sending the Koran Marin and Army troops into the U.S. leading ‘dirty’ Vietnam War. Moreover,

this industrial development of Park regime created asymmetrically centralized political and

bureaucratic institutions and also made privileged conservative “gae-bol” (Korean styled rich-

conglomerates-enterprises: the government has strategically selected certain business category

and its business leaders for sustaining conservative political economic alliances) class for

deepening of alignment of conservative political and economic power. However, such polarized

notion of authoritative industrial dictatorship remains some of negative legacies in Korean

political and social areas.

The notion of “developmental dictatorship” is a keyword of rapid modernization and

industrialization of Korea that had planned and applied during the era of President Park Chung

Hee. This article assesses both the miracle and darkness of the era of Park Chung Hee who made

basic frame of Korean modernity. However, it would be a valuable discussion that the

relationship between elites’ applying rapid authoritarian industrialization notion and struggle for

democracy during the Park regime’s era and the after that was resulted gradually emerging

Korean civil society’s democratic movement from below.

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II. Developmental State:

Through some of important comparative development study’s literature review, it can able to

begin with discussing about the highlighted issue on ‘political effect by the industrialization’;

there can be academic searching directions are possible to explications to Korean cases. 1.

Guillermo A. O’Donnell (1973) “Modernization and bureaucratic-authoritarianism”; 2. Seymour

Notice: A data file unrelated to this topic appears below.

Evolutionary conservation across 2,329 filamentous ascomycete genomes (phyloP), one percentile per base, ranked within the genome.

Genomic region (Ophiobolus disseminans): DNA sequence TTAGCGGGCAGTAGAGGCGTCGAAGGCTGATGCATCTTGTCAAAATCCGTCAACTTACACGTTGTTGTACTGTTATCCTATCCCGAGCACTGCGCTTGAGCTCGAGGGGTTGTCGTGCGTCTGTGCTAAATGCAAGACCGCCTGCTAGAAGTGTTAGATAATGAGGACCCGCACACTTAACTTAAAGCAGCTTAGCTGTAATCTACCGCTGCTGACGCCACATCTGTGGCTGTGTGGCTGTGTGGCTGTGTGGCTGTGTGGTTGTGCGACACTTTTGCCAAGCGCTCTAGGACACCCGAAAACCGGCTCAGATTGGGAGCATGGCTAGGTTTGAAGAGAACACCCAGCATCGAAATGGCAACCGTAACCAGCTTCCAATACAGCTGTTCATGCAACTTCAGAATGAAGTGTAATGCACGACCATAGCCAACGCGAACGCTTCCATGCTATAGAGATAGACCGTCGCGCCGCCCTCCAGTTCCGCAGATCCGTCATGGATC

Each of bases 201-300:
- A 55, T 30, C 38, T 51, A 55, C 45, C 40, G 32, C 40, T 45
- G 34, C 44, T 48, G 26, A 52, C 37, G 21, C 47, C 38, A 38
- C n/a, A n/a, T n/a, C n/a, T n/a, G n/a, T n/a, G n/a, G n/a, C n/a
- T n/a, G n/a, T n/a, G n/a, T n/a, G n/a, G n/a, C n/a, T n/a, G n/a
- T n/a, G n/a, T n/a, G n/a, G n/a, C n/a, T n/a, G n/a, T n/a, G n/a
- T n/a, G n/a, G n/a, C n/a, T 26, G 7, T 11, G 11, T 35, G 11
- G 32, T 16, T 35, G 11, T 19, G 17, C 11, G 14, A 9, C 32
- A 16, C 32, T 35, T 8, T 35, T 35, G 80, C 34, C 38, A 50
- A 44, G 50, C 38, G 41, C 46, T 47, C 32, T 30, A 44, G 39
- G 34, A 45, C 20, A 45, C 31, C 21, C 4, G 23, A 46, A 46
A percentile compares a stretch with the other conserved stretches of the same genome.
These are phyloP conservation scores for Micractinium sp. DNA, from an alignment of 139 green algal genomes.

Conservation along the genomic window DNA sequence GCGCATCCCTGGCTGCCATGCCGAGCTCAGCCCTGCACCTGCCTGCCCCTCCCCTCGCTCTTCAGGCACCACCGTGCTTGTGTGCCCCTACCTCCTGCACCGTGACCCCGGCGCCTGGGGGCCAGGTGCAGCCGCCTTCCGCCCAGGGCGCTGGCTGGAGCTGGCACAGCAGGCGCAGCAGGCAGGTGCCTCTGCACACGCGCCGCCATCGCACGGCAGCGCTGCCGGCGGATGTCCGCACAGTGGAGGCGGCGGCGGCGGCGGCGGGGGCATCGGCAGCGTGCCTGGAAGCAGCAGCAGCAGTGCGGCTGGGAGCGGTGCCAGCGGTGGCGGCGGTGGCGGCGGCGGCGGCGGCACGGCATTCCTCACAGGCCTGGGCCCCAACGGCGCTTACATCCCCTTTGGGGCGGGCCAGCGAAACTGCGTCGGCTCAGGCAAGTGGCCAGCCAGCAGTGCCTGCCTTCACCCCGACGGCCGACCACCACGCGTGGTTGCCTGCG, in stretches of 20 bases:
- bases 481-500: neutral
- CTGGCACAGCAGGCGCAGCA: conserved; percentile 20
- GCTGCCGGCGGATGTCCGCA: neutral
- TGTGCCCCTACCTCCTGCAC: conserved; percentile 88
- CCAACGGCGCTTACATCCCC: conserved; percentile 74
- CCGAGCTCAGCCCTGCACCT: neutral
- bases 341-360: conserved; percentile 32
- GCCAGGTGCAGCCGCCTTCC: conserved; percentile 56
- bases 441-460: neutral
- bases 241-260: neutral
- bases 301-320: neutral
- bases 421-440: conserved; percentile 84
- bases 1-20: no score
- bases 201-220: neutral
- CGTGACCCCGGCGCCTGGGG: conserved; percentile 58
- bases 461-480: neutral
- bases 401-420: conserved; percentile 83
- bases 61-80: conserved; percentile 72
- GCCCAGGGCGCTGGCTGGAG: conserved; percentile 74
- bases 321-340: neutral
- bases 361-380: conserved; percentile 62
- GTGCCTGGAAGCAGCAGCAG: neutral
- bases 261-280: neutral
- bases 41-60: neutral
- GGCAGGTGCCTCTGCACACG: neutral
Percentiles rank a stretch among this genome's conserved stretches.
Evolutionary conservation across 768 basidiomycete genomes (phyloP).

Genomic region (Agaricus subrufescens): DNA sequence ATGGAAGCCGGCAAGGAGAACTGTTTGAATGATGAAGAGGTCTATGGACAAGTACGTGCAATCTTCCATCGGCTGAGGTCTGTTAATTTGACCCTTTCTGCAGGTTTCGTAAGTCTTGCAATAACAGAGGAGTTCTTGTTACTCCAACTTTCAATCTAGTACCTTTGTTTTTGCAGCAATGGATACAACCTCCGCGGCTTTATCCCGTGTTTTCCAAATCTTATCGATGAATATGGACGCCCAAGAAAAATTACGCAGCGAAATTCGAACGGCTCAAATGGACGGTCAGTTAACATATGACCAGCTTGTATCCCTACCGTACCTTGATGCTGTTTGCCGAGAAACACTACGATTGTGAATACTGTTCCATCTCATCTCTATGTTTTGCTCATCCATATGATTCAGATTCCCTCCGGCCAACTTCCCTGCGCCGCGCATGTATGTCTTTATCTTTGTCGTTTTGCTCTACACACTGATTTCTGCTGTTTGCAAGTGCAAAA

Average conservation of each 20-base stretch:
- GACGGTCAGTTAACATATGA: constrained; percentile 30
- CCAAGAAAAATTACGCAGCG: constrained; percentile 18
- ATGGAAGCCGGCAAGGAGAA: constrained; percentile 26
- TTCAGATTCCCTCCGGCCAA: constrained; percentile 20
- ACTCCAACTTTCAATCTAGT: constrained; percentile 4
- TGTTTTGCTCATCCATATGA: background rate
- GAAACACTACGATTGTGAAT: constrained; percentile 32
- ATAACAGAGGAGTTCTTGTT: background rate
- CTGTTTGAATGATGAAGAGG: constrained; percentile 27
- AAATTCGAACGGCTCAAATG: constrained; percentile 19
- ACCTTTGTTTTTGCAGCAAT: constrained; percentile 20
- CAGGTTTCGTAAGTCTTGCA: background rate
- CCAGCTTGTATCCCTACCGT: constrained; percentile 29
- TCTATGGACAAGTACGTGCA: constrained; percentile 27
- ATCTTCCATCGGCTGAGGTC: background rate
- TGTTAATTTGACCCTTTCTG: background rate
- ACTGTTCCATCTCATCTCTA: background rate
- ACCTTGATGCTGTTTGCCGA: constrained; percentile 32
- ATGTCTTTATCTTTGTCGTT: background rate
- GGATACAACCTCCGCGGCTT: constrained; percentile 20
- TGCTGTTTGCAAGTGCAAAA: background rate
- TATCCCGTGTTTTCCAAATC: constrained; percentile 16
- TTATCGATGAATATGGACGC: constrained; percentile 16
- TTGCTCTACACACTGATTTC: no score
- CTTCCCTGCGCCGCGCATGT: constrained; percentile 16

M. Lipset (1960) “Political Man”; 3. A. Przeworski (1997); “Modernization Theories and Facts”;

4. Barrington Moore, Jr. (1966) “Social Origins of Dictatorship and Democracy.” However, it is

unnecessary to remarks in Korean development study case that it is to be deserved giving

excellent epistemic credits belong with a significant contribution of W.W. Rostow’s major

development theory as framed as “take-off” in “The Stages of Economic Growth” in which to be

reflected as a fine pragmatic theory application with actual reality, at least, poor and

underdeveloped era in 60s’ Korean case. For Korean elites’ the option was to be limited and only

independent variable option was catching up the stage of “take-off”.

First of all, G. O’ Donnell theory’s main starting point is the change in political system is

directly related as if a byproduct of a state’s propelled stages during industrialization process. O’

Donnell depicted Latin America countries’ experiences of industrialization that 1) when an

economic system run with the primary industry, such as, exporting “staple” economy of

agricultural products and coal and mining, there had positioned politically managed by the

‘oligarch’ system. And 2) when the transitional era of 1930-1950 as implementing the ISI

(import substitute industry) oriented economic stage had reviled and preferred on the ‘Populism’

centric governing; such as, the Vargas regime of Brazil in 1950-54, or Argentina’s Peron regime

in 1946-1955. And 3) when such an industrial change in transition that into “export-oriented”

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manufactured economic system had signified and attached into the BA model (system of

bureaucratic-authoritarianism), and it resulted as more deepened system change with the

previous stage of ISI; such as, the early 80s’ Brazil and Argentina, after 1973 of Chile and

Uruguay, or the situations of current Mexico after the year of 1985. (Lee, Jung Bock: 2006).

Those above exampled cases show that under the “oligarch” system, there were very limited

political competitions existed among the challengers. And the “populist” system had been

existed a wide scope of political competitions in which included its notion of “political